I've just been reading a post about the legal status of pepper spray in Australia1, which seems to also serve a secondary purpose, which is airing the author's views on gun ownership for personal protection. While I believe in the ideas of liberalism, I tend to tread a line somewhere between classic and social or modern liberalism. The so called nanny state is something to avoid, in my opinion, but placing legal restrictions on the ownership and use of personal firearms is not what I would consider nannying. Indeed, I believe one of John Howard's most courageous actions as Prime Minister was the changes made to firearms laws after the Port Arthur massacre.
As useful as fear of events like Port Arthur is for finding public support for firearms bans, the (possibly) increased likelihood of mass killings are not the reason I would oppose any relaxation of firearms laws2. The comments over there are have a bunch of statements like this:
Except that nowhere in the world has there been a situation where strict gun laws have made citizens safer.
The trouble is I haven't seen any evidence3 that to suggest that that's true. At least one commenter argues that an armed population would result in fewer people 'starting trouble' because of a fear that their victims may be armed, even going to the extreme of saying:
Two 100kg body builder type guys who want to victimize a 50kg woman can be immediately met with incapacitating or lethal force, their size and strength advantage means almost nothing4. People won’t victimize others if there is a good chance that it will end your life. The “Hey lady, give me your purse” phenomena may come to and end when it results in the dude’s brains being scattered behind him.
I can't for a moment believe that's true. For that to even have a chance of working you first of all have to get to a point where a high proportion of the population is armed with lethal force, at any given time - there would be a long lag between legal sanction and meeting this requirement. Second, the distribution of lethal arms among the population must be perceived to be even across pretty much all demographic groups. Unless at least these two conditions are met, the people 'starting trouble' will continue to do so. The only difference will be that they'll make their decisions about who to start the trouble with in a way which minimises the likelihood of the victim having immediate access to lethal force. I consider the possibility of meeting the second criteria above to be near enough to impossible.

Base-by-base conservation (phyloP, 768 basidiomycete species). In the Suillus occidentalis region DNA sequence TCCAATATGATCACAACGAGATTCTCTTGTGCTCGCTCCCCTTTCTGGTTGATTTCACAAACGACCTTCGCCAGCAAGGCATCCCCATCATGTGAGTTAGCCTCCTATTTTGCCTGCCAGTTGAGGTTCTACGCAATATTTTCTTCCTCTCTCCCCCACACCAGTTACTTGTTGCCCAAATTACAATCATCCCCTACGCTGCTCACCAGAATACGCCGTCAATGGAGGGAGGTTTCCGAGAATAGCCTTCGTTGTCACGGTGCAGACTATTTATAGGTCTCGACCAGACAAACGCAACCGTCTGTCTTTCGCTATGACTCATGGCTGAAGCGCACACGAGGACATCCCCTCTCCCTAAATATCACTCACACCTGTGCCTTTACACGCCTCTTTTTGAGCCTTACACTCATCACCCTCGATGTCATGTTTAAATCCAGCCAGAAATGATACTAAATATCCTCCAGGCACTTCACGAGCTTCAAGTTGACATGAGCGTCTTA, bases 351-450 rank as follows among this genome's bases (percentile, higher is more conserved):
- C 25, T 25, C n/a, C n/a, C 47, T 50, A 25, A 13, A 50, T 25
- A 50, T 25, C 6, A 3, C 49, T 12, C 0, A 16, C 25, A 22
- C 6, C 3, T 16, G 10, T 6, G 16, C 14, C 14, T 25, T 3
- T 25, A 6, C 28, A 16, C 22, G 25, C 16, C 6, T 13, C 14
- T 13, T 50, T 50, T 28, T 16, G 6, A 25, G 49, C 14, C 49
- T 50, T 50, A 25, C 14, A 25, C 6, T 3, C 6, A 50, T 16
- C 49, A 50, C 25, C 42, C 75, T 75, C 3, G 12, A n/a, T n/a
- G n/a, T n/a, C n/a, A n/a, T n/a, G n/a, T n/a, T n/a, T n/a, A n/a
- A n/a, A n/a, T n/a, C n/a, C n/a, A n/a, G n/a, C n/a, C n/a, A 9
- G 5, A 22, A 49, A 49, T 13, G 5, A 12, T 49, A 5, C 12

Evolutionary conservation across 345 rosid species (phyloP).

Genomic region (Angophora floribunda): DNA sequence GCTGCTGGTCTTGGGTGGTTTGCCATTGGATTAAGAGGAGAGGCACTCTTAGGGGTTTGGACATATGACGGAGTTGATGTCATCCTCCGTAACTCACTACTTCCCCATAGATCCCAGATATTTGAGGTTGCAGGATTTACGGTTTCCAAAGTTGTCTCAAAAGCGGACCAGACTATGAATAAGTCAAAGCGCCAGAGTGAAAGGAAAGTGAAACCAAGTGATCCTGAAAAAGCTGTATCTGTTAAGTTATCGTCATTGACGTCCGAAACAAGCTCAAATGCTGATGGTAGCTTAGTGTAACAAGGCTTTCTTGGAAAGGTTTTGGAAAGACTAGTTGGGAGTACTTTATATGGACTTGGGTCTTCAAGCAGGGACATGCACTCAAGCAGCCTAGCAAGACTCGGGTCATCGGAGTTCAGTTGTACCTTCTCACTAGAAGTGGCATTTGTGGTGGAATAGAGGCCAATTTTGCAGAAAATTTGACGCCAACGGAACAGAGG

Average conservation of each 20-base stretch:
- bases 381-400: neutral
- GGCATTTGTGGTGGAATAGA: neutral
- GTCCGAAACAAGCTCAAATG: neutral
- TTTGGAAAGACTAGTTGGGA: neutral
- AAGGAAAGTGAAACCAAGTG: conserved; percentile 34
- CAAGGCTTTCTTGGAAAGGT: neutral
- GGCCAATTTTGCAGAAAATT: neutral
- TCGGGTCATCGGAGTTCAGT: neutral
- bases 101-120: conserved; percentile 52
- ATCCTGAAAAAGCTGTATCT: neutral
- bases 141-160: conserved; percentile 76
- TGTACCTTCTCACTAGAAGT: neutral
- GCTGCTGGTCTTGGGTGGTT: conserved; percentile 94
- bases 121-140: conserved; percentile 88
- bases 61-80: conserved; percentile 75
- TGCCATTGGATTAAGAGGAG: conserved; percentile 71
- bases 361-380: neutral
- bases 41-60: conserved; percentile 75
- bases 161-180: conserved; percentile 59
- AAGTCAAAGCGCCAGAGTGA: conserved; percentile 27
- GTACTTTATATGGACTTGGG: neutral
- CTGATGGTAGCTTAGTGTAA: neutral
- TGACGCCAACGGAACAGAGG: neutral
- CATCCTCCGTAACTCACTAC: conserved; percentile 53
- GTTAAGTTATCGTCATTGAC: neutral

Given that the baddies will likely begin choosing their victims from groups of people who are perceived as less likely to have immediate access to lethal force (much as they do already), we end up pretty much at the status quo, only with more guns floating5 around because gaining access to firearms is easier6. I'd also venture to suggest that the groups of people that are most vulnerable now are likely to remain much the same, as they're probably less likely to embrace gun ownership as a means of personal protection.
High levels of gun ownership, especially for the purpose of personal protection, is a bad thing. It breads a gun culture, which is an even worse thing.
- I agree, by the way, the use of pepper spray for personal protection probably should be legal. [↩]
- Although, that would be a good reason, assuming the likelihood does increase. [↩]
- If you think I haven't looked hard enough please point me to some. [↩]
- It doesn't really fit the flow of my post, but I disagree with this too. Given the additional advantage of surprise (not that hard to get), a size and strength advantage like this will mean exactly the same thing as it does now. Unless of course, the victim is carrying the gun around, in hand, cocked, loaded, safety off and ready to blast! [↩]
- And all the potential for problems which that entails. [↩]
- The argument could be made that because of higher levels of firearms ownership, the pool of vulnerable groups is smaller so there is some overall gain. Even if the pool of vulnerable groups does get smaller, that's no guarantee that there is any gain at all. It's entirely possible that it just makes the groups that remain vulnerable more likely to be targeted. [↩]